Director Anton Corbijn's direction is a little more paradoxical. The visuals are lush and gorgeous, framed with a photographer's eye, and yet, the whole film has sparseness to it, a bare bones approach that belies the pretty imagery. Audio often feels like it's recorded raw and on set, action is quick and terse, over in seconds, and almost always shocking. The film really stands out as much for Corbijn's unique take on the material from a director's standpoint as it does for Clooney's excellent portrayal. This is a guy to watch.
A very promotional "making of" puff piece that lasts about 10 minutes, and less than five minutes of deleted scenes are all that we get in the way of substantial extras. Director Corbijn provides a solid commentary track. He's an eloquent speaker but he's pretty subdued at times, which makes this one you may want to take in over a few sittings.
Technically, the disc is a bit of a mixed bag. The picture is soft and gritty, more of a stylistic choice, but I also noticed more than a few instances of edge halos and compression noise. The sound fares a little better, coming to life at the more active times of the film, which is to say, not very often, but the beautiful score and the dialogue all come through loud and clear.
With very little in the way of action, extended scenes where nothing happens amidst silence, and Corbijn's lack of post production presence or the usual Hollywood spit n polish, The American really becomes a difficult film to wholeheartedly recommend. It's definitely not for your average hitman fan, it's a slow, navel gazing exercise that will likely inspire boredom in many viewers. That out of the way, if you're the type who gravitates to arthouse fare, The American is the real deal; The film doesn't feel like so much of the studio output these days, like run of the mill dramas and hokey period pics gussied up in prestige packaging and stacked with "actor's actors" in order to appear hoity toity. This is arthouse in the same way that the works of Goddard or Melville would be considered arthouse, and while it doesn't quite reach the high highs of the realm of the complex emotional or psychological ideas of the French new wave, it certainly packs a similar punch, and does so effortlessly.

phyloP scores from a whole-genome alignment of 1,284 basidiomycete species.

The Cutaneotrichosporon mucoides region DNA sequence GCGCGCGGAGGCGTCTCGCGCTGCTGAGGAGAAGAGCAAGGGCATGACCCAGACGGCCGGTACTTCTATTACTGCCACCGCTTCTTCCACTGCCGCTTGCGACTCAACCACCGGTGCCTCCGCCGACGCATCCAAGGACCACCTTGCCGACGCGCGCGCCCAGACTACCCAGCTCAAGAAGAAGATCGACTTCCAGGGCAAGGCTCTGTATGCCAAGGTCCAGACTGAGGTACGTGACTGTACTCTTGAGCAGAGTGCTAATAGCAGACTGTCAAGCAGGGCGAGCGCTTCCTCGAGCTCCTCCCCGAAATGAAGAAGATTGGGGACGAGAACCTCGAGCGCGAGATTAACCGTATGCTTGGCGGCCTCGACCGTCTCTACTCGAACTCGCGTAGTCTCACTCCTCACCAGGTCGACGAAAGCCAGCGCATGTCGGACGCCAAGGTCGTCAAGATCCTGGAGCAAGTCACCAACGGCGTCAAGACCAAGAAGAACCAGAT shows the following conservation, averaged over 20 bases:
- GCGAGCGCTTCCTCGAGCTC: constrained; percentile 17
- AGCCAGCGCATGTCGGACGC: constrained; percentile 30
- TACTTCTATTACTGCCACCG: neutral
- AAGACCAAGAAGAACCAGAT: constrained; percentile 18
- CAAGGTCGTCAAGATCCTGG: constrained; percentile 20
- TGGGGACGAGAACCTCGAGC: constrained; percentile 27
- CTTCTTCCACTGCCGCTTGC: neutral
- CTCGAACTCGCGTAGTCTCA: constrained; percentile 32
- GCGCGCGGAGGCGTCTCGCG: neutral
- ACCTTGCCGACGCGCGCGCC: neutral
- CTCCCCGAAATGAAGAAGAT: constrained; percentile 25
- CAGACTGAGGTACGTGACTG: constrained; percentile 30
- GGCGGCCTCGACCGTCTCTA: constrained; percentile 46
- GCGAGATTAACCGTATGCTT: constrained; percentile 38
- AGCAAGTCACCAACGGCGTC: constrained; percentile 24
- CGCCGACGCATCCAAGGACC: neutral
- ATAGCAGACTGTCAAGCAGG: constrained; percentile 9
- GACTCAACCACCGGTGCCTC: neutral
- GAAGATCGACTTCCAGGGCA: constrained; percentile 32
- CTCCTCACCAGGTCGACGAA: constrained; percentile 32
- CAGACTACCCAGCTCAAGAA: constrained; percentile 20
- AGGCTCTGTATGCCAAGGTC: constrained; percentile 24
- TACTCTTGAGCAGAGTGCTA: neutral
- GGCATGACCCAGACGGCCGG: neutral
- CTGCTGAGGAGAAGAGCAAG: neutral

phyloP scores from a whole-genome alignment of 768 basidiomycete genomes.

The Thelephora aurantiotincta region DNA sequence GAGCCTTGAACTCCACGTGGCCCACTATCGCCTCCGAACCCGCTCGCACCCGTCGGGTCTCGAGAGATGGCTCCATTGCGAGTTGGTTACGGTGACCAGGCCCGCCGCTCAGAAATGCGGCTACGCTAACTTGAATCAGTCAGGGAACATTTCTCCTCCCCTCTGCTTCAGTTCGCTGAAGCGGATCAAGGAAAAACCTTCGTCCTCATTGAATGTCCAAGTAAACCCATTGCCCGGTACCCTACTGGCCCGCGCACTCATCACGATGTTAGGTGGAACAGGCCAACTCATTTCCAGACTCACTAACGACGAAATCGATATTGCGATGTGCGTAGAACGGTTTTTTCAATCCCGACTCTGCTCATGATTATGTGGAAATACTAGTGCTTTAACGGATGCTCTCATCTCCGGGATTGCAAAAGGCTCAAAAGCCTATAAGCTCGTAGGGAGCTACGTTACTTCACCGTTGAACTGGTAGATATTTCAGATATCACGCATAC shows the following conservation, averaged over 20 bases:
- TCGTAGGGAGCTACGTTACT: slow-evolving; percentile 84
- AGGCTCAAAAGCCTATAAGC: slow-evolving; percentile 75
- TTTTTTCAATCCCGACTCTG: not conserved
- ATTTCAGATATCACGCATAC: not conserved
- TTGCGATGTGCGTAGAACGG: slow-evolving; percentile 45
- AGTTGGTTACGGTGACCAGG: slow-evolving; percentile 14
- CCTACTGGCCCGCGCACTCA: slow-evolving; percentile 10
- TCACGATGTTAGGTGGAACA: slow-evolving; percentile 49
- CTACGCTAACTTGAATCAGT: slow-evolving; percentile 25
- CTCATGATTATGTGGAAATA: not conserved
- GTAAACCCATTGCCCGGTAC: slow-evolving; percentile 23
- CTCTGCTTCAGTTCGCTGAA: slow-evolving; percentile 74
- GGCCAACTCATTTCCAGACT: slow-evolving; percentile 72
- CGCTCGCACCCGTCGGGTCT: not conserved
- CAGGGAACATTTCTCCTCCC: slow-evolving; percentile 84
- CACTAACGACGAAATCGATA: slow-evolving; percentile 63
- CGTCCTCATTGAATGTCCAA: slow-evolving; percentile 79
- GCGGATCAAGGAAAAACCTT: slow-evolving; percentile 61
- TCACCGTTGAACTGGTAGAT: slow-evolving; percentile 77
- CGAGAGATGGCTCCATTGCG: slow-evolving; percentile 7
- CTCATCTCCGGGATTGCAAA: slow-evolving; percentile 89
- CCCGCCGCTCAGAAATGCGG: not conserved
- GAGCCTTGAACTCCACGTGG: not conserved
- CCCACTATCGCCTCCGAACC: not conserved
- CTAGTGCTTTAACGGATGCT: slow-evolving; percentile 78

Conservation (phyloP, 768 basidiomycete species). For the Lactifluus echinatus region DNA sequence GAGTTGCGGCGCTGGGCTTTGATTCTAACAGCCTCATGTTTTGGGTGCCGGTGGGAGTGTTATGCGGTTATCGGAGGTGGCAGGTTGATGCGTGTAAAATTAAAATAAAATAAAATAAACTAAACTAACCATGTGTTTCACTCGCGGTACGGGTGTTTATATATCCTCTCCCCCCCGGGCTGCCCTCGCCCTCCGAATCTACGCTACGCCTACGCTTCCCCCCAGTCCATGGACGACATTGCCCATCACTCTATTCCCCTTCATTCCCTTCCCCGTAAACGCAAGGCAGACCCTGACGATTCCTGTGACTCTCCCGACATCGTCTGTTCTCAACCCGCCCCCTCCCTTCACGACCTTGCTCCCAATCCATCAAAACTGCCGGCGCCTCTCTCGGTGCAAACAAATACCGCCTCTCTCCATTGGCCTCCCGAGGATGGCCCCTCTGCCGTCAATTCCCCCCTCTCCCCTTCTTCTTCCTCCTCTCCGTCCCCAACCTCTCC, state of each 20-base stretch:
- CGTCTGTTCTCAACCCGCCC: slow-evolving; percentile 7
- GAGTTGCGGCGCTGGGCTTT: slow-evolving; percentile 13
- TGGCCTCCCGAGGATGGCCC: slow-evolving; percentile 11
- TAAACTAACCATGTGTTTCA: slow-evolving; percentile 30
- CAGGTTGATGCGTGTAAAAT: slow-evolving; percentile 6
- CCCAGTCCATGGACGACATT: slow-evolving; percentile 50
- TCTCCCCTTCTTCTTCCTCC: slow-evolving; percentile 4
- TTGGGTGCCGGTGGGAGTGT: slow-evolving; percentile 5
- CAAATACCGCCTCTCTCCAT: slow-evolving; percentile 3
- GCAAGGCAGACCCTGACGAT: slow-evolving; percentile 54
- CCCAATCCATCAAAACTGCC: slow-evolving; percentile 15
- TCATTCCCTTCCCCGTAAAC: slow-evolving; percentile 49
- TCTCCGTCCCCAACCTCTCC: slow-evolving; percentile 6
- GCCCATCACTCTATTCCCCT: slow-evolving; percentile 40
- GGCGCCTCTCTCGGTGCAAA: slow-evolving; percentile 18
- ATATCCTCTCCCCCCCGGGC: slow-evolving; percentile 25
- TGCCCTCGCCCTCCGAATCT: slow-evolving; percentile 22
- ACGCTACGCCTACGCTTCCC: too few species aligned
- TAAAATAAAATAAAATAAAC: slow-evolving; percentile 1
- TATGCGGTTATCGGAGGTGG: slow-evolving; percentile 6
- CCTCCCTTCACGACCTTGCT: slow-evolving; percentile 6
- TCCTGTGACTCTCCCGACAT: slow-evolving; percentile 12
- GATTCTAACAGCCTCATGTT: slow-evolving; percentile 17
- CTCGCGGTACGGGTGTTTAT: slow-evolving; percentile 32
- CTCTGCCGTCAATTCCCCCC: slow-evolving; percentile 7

Depending on which club you pay heed to, The American was either a criminally neglected gem, one of the very best films of 2010, or a self indulgent bore, in which Clooney does nothing for what feels like seven hours. For me, it lies somewhere in the middle. Director Corbijn's arthouse leanings are a little too arthouse at times, going beyond serving the film and into self indulgence, but Clooney's perfect performance and the "off the beaten" path nature of this particular film's take on the "hitman mythology" makes it a worthy effort for the more sophisticated film-goer.
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Scales of Justice
* 2.35:1 Anamorphic
* Dolby Digital 5.1 Surround (English)
* Dolby Digital 5.1 Surround (French)
* Dolby Digital 5.1 Surround (Spanish)
* Dolby Digital 2.0 Stereo (English, Descriptive)
* English (SDH)
Running Time: 105 Minutes
Release Year: 2010
MPAA Rating: Rated R
* Deleted Scenes